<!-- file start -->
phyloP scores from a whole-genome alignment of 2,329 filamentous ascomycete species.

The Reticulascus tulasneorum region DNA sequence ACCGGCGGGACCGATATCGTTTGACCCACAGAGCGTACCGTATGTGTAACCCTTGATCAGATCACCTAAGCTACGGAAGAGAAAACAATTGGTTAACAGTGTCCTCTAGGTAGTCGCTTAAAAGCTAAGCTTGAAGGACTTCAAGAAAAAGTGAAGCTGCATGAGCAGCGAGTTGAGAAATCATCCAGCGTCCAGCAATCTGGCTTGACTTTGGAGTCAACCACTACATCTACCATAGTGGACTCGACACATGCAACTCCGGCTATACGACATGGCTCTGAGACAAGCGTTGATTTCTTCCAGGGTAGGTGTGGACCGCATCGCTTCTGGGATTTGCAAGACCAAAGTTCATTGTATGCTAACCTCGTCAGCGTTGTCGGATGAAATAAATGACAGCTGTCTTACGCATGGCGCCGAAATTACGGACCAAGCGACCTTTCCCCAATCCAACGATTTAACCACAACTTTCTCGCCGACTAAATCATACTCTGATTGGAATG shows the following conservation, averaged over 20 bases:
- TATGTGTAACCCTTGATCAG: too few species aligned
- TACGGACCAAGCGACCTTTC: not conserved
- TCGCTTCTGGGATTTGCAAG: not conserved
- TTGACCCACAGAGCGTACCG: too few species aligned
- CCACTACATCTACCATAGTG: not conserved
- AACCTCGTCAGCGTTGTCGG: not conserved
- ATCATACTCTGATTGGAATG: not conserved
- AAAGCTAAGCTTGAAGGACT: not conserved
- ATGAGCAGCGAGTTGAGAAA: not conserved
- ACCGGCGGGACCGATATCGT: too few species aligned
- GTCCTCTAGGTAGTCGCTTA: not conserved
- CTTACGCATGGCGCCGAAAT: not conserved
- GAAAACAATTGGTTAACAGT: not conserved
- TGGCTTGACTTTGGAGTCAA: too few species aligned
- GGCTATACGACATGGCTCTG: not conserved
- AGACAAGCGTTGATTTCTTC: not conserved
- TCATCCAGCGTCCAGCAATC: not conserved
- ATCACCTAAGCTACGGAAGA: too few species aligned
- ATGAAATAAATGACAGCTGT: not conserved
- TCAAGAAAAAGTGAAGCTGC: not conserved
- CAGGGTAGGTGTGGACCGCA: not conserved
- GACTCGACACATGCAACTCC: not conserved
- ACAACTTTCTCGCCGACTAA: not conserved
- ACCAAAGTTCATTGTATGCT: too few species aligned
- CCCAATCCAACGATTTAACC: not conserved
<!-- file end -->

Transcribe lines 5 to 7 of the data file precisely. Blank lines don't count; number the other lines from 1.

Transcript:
- TCGCTTCTGGGATTTGCAAG: not conserved
- TTGACCCACAGAGCGTACCG: too few species aligned
- CCACTACATCTACCATAGTG: not conserved